The above preview is unformatted text

This student written piece of work is one of many that can be found in our GCSE Reviews of Personal Performances section.

Found what you're looking for?

  • Start learning 29% faster today
  • 150,000+ documents available
  • Just £6.99 a month

Not the one? Search for your essay title...
  • Join over 1.2 million students every month
  • Accelerate your learning by 29%
  • Unlimited access from just £6.99 per month

See related essaysSee related essays

Related GCSE Reviews of Personal Performances essays

  1. Critically evaluate the practical use of Person-Centred Counselling and its limitations as suggested by ...

    be sure the client is ready for appropriate interaction and that introduction of other theories is done when and if the client is ready. Developed in the 1940s by Laura and Frederick (Fritz) Perls, Gestalt therapy is indebted also to the psychoanalytic tradition from which Perls came.

  2. Communication within the health and social services.

    there being high levels of noise then the client will not want to give the details to the carer as they will have a lack of privacy and would want their details to remain confidential. Culture and race differences between clients and carers can cause communication barriers because both people

  1. Outline and evaluate two theories of attribution

    In the case of Jane it is hard to make a person attribution as there are many non common effect whereas in the case of Jane it is easier to make a person attribution because if choose to work for the charity it will show that she caring and like working for the less fortunate.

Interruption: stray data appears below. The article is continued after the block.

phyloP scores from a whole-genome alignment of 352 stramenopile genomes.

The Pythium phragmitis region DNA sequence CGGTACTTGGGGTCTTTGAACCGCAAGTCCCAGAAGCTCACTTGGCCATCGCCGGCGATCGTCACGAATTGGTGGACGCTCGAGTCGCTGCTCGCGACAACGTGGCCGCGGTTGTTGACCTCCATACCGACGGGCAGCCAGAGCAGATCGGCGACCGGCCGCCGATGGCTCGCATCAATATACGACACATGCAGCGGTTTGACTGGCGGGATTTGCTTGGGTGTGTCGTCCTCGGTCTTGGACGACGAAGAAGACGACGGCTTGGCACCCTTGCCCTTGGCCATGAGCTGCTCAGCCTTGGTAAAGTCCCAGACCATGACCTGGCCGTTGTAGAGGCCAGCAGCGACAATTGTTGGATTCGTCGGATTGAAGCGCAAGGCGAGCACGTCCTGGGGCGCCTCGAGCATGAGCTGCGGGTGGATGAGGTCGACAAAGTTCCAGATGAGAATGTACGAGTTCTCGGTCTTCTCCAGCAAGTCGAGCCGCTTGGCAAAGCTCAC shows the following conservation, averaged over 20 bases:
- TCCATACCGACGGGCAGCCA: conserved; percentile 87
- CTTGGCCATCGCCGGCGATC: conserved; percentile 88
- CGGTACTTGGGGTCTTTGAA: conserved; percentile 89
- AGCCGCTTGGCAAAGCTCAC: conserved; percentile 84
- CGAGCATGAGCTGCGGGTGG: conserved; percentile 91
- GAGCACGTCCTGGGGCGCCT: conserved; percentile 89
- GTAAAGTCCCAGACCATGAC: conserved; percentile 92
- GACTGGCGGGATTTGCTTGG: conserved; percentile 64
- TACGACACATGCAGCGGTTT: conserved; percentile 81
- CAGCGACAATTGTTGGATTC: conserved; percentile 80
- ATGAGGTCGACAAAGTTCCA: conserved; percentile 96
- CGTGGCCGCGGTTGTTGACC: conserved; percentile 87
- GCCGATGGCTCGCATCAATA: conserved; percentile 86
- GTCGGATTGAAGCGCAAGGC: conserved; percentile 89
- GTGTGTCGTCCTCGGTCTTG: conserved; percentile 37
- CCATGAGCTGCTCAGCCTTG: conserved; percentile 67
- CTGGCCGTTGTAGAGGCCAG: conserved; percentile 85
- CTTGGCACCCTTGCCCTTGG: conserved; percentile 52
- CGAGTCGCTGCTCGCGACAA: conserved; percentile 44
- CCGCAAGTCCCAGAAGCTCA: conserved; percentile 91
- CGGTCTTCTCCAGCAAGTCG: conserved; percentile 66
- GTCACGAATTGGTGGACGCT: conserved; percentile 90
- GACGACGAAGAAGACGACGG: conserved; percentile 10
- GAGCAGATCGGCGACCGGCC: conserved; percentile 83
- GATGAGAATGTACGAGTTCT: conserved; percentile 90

2. Response - Scaramouche Jones

    We thought about how we could do this and came up with many ideas; some of these were freeze frames and marking the moment on the darker parts.

  1. Developement - Scaramouche Jones

    I understood their views and agreed too that this would be a better skill. The good thing about our group was that once we started the ideas just kept flowing, we were constantly coming up with new fresh things to add and we were able to piece everything together quite easily.

  2. Year 11 Portfolio on Homelessness

    Of course, you hear about such things on the news, reading the article, and knowing that it was a true story, really made me feel for these people. It also helped me to understand the hardships that they face every day.

  1. Analysis of newspaper article

    says things like "I think" thus showing us her opinions on life. The allusions she uses focus mainly around musicals. When Connie talks 'A few of my favourite things' this creates tone because the reader would immediately recognise the allusion from the musical 'The Sound of Music' Also things like

  2. Describe the nature, qualities and essential object of matrimonial consent according to Canon law ...

    those who because of causes of a psychological nature, are unable to assume the essential obligations of marriage. It is imperative to make an initial distinction between the 1st and 2nd and 3rd of this Canon. Canon 1 and 2 have to do with the sufficiency of consent i.e.

  • Over 160,000 pieces
    of student written work
  • Annotated by
    experienced teachers
  • Ideas and feedback to
    improve your own work